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For the United States & Canada
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Species Asteromyia carbonifera

Insect, fungus or lichen? - Asteromyia carbonifera Asteromyia carbonifera Asteromyia carbonifera? - Asteromyia carbonifera Unid Leafminer WPsg7 - Asteromyia carbonifera Unid Leafminer Gsc2 - Asteromyia carbonifera Insect Eggs? - Asteromyia carbonifera Asteromyia carbonifera Cecidomyiidae, dorsal - Asteromyia carbonifera
Kingdom Animalia (Animals)
Phylum Arthropoda (Arthropods)
Subphylum Hexapoda (Hexapods)
Class Insecta (Insects)
Order Diptera (Flies)
No Taxon ("Nematocera" (Non-Brachycera))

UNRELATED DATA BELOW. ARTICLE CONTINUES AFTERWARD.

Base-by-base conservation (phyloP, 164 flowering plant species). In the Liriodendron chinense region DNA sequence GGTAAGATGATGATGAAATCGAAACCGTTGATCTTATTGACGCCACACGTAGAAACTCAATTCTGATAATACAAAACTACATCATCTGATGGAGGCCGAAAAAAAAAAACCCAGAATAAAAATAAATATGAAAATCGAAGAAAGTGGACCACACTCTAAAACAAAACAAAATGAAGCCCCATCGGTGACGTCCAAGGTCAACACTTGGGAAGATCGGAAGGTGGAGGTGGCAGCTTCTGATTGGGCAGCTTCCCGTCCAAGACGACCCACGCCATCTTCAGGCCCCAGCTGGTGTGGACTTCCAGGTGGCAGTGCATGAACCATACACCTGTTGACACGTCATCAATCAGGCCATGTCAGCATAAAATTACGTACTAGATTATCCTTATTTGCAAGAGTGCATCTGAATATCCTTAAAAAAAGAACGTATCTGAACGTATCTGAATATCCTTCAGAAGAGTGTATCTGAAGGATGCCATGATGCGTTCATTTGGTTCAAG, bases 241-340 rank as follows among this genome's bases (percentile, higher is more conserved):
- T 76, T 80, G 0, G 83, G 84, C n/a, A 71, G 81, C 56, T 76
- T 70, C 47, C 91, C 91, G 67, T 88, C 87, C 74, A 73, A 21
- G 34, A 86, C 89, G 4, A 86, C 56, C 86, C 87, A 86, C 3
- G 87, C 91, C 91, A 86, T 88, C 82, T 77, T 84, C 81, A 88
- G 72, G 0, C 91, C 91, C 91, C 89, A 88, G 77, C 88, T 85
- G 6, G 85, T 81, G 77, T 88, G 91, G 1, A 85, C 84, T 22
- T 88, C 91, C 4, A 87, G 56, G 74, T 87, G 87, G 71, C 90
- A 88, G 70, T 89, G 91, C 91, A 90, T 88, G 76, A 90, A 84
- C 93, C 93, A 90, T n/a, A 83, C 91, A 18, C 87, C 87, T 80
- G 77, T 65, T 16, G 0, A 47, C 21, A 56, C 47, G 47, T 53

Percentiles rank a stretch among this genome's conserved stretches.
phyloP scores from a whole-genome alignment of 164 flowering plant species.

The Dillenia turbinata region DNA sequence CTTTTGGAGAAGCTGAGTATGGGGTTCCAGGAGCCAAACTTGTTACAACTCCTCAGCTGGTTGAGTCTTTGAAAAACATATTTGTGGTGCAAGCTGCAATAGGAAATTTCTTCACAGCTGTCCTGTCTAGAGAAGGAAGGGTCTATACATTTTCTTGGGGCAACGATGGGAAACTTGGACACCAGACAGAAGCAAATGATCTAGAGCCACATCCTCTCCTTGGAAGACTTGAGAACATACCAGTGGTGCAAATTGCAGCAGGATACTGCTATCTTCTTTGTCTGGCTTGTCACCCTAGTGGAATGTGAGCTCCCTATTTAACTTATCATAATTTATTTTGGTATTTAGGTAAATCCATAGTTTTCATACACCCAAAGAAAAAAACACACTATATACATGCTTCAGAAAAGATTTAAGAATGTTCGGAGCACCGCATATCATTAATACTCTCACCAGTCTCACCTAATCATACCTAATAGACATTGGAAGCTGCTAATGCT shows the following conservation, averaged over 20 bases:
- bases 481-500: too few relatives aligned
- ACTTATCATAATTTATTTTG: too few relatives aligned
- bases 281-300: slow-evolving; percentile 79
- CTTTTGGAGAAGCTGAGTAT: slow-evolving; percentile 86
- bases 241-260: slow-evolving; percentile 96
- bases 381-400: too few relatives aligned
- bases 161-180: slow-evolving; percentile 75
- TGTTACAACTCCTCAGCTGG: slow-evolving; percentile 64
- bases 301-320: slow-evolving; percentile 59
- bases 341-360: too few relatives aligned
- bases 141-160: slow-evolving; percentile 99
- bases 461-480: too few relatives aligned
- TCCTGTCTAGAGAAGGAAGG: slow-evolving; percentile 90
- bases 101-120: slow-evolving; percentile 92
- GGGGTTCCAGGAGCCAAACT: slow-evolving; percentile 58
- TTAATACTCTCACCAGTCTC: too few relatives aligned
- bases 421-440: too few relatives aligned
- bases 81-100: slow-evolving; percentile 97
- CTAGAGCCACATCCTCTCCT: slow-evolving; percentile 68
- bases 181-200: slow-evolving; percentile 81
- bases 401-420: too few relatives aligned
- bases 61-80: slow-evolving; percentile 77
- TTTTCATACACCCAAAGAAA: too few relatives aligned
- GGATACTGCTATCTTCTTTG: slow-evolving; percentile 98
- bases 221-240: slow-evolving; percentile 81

Infraorder Bibionomorpha (Gnats, Gall Midges, and March Flies)
Superfamily Sciaroidea (Fungus Gnats and Gall Midges)
Family Cecidomyiidae (Gall Midges and Wood Midges)
Subfamily Cecidomyiinae (Gall Midges)
Supertribe Lasiopteridi
Tribe Alycaulini
Genus Asteromyia
Species carbonifera (Asteromyia carbonifera)
Explanation of Names
Author: Osten Sacken, 1862
Across North America.
Goldenrod is the host plant
Life Cycle
Females lay eggs on the undersides of goldenrod leaves. Development from egg to adult takes 4-5 weeks. There are several generations per year. (1)
1. Galls, 2. Larva, 3. Pupae and adults, 4. Adult
Induces flat, circular galls in the leaves of various goldenrods (Solidago). The galls contain a symbiotic fungus, Botryosphaeria dothidea, which the larva apparently does not eat. One to ten or more larvae develop in each gall. Color and size of the gall vary by host species and number of larvae. (1)
The fungus seems to confer some protection against parasitoid wasps. Females carry spores of the fungus.
Works Cited
1.The Plant-Feeding Gall Midges of North America
Raymond J. Gagné. 1989. Cornell University Press.